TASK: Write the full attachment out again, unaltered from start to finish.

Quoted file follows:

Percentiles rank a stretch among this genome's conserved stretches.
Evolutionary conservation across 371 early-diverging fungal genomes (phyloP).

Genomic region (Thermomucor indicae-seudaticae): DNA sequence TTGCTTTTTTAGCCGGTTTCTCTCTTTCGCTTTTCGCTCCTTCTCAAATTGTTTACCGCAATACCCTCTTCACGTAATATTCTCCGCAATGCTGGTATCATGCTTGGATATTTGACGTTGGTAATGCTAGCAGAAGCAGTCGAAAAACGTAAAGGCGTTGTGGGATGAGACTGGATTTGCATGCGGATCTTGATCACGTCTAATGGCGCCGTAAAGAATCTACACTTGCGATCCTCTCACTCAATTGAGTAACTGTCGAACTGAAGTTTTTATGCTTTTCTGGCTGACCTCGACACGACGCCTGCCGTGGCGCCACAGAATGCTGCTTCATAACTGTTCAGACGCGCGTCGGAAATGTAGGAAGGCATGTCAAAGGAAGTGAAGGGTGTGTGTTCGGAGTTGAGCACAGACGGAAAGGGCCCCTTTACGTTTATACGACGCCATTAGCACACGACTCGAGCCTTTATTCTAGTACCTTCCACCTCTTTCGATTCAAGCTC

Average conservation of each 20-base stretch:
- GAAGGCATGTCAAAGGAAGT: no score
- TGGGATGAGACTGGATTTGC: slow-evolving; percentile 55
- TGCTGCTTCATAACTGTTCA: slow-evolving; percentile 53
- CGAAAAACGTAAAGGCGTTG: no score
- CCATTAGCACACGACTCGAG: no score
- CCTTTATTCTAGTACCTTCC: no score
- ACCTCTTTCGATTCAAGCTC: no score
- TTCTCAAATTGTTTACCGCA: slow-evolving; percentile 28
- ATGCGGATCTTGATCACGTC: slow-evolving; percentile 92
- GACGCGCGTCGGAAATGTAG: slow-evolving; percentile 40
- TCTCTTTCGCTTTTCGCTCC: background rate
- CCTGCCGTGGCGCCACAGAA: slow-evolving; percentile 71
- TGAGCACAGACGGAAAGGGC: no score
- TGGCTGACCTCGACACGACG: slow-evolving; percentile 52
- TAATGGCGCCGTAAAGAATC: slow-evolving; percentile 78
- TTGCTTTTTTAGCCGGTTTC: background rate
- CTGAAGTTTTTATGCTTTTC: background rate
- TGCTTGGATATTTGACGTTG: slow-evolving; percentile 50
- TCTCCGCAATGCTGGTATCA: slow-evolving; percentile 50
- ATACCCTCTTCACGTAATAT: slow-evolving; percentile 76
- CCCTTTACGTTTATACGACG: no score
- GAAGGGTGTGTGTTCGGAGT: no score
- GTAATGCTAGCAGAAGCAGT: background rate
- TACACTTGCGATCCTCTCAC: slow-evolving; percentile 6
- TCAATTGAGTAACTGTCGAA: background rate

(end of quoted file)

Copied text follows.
Percentiles rank a stretch among this genome's conserved stretches.
Evolutionary conservation across 371 early-diverging fungal genomes (phyloP).

Genomic region (Thermomucor indicae-seudaticae): DNA sequence TTGCTTTTTTAGCCGGTTTCTCTCTTTCGCTTTTCGCTCCTTCTCAAATTGTTTACCGCAATACCCTCTTCACGTAATATTCTCCGCAATGCTGGTATCATGCTTGGATATTTGACGTTGGTAATGCTAGCAGAAGCAGTCGAAAAACGTAAAGGCGTTGTGGGATGAGACTGGATTTGCATGCGGATCTTGATCACGTCTAATGGCGCCGTAAAGAATCTACACTTGCGATCCTCTCACTCAATTGAGTAACTGTCGAACTGAAGTTTTTATGCTTTTCTGGCTGACCTCGACACGACGCCTGCCGTGGCGCCACAGAATGCTGCTTCATAACTGTTCAGACGCGCGTCGGAAATGTAGGAAGGCATGTCAAAGGAAGTGAAGGGTGTGTGTTCGGAGTTGAGCACAGACGGAAAGGGCCCCTTTACGTTTATACGACGCCATTAGCACACGACTCGAGCCTTTATTCTAGTACCTTCCACCTCTTTCGATTCAAGCTC

Average conservation of each 20-base stretch:
- GAAGGCATGTCAAAGGAAGT: no score
- TGGGATGAGACTGGATTTGC: slow-evolving; percentile 55
- TGCTGCTTCATAACTGTTCA: slow-evolving; percentile 53
- CGAAAAACGTAAAGGCGTTG: no score
- CCATTAGCACACGACTCGAG: no score
- CCTTTATTCTAGTACCTTCC: no score
- ACCTCTTTCGATTCAAGCTC: no score
- TTCTCAAATTGTTTACCGCA: slow-evolving; percentile 28
- ATGCGGATCTTGATCACGTC: slow-evolving; percentile 92
- GACGCGCGTCGGAAATGTAG: slow-evolving; percentile 40
- TCTCTTTCGCTTTTCGCTCC: background rate
- CCTGCCGTGGCGCCACAGAA: slow-evolving; percentile 71
- TGAGCACAGACGGAAAGGGC: no score
- TGGCTGACCTCGACACGACG: slow-evolving; percentile 52
- TAATGGCGCCGTAAAGAATC: slow-evolving; percentile 78
- TTGCTTTTTTAGCCGGTTTC: background rate
- CTGAAGTTTTTATGCTTTTC: background rate
- TGCTTGGATATTTGACGTTG: slow-evolving; percentile 50
- TCTCCGCAATGCTGGTATCA: slow-evolving; percentile 50
- ATACCCTCTTCACGTAATAT: slow-evolving; percentile 76
- CCCTTTACGTTTATACGACG: no score
- GAAGGGTGTGTGTTCGGAGT: no score
- GTAATGCTAGCAGAAGCAGT: background rate
- TACACTTGCGATCCTCTCAC: slow-evolving; percentile 6
- TCAATTGAGTAACTGTCGAA: background rate